Some conditions co-occur with trauma disorder or may occur as a result of a trauma disorder but are not exclusively referred to as a trauma disorder. Major depressive disorder, for example, is common in people who experienced a traumatic event, even if depression is not always associated with traumatic events. Some of the more common trauma disorders include:

  • Post-traumatic stress disorder–post-traumatic stress disorder is the most commonly known trauma disorder. As the name implies, it is characterized by long-term symptoms of post-traumatic anxiety and stress, including dissociation, avoidance symptoms, flashbacks or memories, intrusive thoughts, and physical symptoms (such as panic attacks).

    PTSD can come and go, but onset is usually weeks or months after a traumatic event has already passed. While PTSD symptoms can come out of nowhere, they are often triggered by a so-called “fear trigger”. Research shows that individuals with PTSD – from children to adults – have an altered adrenal response, and are far more likely to startle. Their bodies are effectively in constant “fight or flight”.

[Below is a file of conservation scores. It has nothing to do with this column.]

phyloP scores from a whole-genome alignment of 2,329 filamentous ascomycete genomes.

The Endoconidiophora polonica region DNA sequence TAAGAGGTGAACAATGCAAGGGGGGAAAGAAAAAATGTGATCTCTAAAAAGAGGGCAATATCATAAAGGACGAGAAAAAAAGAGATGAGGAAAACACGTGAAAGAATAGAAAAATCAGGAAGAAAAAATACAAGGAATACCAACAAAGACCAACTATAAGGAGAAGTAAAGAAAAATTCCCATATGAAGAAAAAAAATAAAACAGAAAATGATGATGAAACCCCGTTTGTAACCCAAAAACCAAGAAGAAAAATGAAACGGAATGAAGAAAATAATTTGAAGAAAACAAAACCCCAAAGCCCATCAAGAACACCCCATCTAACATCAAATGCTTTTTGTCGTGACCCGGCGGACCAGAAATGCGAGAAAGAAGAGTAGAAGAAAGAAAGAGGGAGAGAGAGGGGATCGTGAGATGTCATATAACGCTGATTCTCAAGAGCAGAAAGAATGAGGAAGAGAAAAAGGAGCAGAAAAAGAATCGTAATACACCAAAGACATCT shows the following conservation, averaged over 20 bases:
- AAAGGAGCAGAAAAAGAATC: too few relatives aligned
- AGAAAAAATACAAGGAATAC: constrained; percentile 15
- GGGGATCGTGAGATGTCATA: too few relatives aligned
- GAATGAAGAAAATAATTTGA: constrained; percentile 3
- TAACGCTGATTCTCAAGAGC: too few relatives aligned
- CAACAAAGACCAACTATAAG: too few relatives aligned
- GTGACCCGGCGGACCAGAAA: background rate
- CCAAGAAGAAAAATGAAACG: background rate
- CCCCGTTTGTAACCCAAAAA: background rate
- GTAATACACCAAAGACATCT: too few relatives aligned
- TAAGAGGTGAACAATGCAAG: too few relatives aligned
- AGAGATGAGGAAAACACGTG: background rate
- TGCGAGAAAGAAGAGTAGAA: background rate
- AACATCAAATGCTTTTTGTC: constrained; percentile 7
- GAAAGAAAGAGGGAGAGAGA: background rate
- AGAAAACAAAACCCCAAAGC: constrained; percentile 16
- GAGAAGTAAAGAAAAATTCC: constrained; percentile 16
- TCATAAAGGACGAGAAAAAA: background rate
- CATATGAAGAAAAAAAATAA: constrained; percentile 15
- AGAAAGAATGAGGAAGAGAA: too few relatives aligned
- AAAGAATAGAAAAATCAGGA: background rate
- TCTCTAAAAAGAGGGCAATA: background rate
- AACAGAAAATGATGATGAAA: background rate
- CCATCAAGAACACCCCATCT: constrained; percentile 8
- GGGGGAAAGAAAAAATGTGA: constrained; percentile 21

• Acute stress disorder–while PTSD is characterized by long-term symptoms of trauma after a traumatic event occurs, acute stress disorder is characterized by intense short-term symptoms of trauma immediately after a traumatic event. Acute stress disorder is diagnosed in individuals who experience frequent nightmares and other adverse symptoms after something horrible happened. However, unlike PTSD, most cases of acute stress disorder pass after some time. Treatment and counseling is still advised to help teens work through their trauma, rather than letting it develop into other conditions.